Animal cruelty uncovered at smallholding in Cornwall sees father and son jailed

 One of the sheep at the Reads' smallholding. Cornwall Council
One of the sheep at the Reads' smallholding Credit: Cornwall Council

A father and son who moved from London to Cornwall to set up a smallholding have been jailed for a string of animal cruelty offences.

John Read, aged 71, and Sam Read, 36, have also been banned from keeping animals.

The Reads, from Praze an Beeble near Camborne, set up the smallholding 20 years ago.

But when Cornwall Council’s Animal Health Team visited the farm in December 2020, they found animals kept in unacceptable conditions.

Several of the animals were emaciated and one lamb could hardly walk.

At a follow-up visit the following month, inspectors found cattle with no food or bedding. Cows kept inside were caked in dung and sheep were covered in mud and shivering from the cold.

The duo admitted failing to provide geese and ducks with clean litter and adequate light and ventilation. Credit: Cornwall Council

When a complaint was received in May 2021, inspectors found goats had overgrown hooves and access to dirty water and cattle were being fed poor-quality hay.

At a hearing on August 4 this year before District Judge Matson, the Reads pleaded guilty to the following charges:

  • Failing to provide cattle with a clean well-drained lying area

  • Failing to protect cattle from dangerous objects

  • Failing to provide geese and ducks with clean litter and adequate light and ventilation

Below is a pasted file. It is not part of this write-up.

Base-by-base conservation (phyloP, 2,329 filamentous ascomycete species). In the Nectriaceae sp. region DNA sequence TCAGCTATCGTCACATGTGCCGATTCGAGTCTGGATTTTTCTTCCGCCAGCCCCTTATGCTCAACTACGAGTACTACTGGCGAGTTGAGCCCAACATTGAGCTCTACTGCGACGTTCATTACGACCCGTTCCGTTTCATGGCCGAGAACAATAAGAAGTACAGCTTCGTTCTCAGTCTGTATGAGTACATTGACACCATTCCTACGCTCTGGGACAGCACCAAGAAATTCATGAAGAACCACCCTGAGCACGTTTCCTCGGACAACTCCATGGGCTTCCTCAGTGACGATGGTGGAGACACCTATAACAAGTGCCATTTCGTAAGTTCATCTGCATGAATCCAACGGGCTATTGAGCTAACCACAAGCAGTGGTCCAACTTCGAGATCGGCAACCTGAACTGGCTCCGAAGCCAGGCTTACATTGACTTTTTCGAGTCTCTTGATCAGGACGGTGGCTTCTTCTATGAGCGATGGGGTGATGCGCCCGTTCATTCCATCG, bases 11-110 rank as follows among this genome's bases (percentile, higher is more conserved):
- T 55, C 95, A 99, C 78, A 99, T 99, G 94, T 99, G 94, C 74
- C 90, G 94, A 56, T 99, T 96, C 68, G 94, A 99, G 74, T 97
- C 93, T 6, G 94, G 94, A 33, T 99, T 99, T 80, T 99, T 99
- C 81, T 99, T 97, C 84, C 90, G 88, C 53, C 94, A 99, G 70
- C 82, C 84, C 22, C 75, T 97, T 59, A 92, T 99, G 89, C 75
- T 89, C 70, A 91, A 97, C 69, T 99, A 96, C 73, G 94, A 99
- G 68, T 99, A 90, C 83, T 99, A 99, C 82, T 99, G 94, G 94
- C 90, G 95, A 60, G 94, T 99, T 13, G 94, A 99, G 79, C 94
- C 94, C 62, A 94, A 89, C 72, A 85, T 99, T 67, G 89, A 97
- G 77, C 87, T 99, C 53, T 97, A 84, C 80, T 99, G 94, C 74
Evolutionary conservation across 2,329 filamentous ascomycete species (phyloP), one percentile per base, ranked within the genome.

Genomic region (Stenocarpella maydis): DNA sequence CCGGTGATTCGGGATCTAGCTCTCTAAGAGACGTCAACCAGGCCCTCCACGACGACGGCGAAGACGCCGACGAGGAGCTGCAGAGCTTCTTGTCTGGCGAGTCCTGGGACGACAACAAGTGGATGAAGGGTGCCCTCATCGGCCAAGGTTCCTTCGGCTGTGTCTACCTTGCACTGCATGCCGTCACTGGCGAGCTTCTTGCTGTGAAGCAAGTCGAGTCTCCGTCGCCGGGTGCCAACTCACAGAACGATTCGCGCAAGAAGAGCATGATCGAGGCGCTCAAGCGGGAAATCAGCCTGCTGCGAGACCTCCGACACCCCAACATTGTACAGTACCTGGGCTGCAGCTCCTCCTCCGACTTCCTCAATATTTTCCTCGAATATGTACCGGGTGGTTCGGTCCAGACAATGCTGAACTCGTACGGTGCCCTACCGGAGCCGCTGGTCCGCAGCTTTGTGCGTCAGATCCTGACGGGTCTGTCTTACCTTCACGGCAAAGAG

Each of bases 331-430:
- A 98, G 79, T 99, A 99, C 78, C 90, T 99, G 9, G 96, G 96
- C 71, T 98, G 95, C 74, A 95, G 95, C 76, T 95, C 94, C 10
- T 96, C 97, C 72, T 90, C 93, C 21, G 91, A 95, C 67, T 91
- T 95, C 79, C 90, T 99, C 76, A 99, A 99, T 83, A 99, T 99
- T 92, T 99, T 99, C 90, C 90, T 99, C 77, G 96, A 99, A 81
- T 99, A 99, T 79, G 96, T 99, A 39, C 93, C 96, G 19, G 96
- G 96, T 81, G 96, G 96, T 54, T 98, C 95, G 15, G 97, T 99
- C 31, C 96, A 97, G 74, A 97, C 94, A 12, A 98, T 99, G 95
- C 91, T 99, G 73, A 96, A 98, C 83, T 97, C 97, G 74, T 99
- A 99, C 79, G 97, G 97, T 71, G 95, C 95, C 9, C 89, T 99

• Failing to provide a lame lamb with prompt effective treatment

  • Failing to provide six yearling bullocks and heifers with clean well-drained lying areas

They received a 19-week custodial sentence and were disqualified from keeping farm animals for 10 years.

Both defendants appealed to Truro Crown Court and during mitigation, the court was told that considerable improvements have now been made to the farm and no animals had been treated deliberately cruelly.

Kevin Hill, prosecuting for the council, told the court many of the sheep were emaciated and had no quality supplementary feed.

The cattle were in poor body condition, kept on high ground and moorland, and had no shelter and no quality hay to eat. The cattle also had access to scrap and collapsed fencing. 

The poultry were shut in a shed with no ventilation.

The court also heard the defendants had been sentenced for similar offences in 2019 and 2020 and so were in contravention of a suspended sentence.

Judge Simon Carr said the cruelty had been deliberate and in a commercial context and as such the 19 weeks custody sentence was appropriate and not appealable.

The court also imposed a disqualification order in respect of farmed animals for a period of 10 years. The order was suspended for a period of 28 days to allow the farmed animals to be disposed of.

Head of Trading Standards for Cornwall Council Jane Tomlinson said: “This case involved incompetent smallholders.

"The animals were not pets and were sold for commercial gain. Over the years the council and Defra have provided the Reads with considerable advice, but it was ignored.”

The council's portfolio holder for public protection and enforcement services Martyn Alvey described the case as "shocking".

"Where officers find non-compliance and a complete disregard for farm animal welfare, the Council will take formal action to protect animals and the reputation of the Cornish farming industry," he added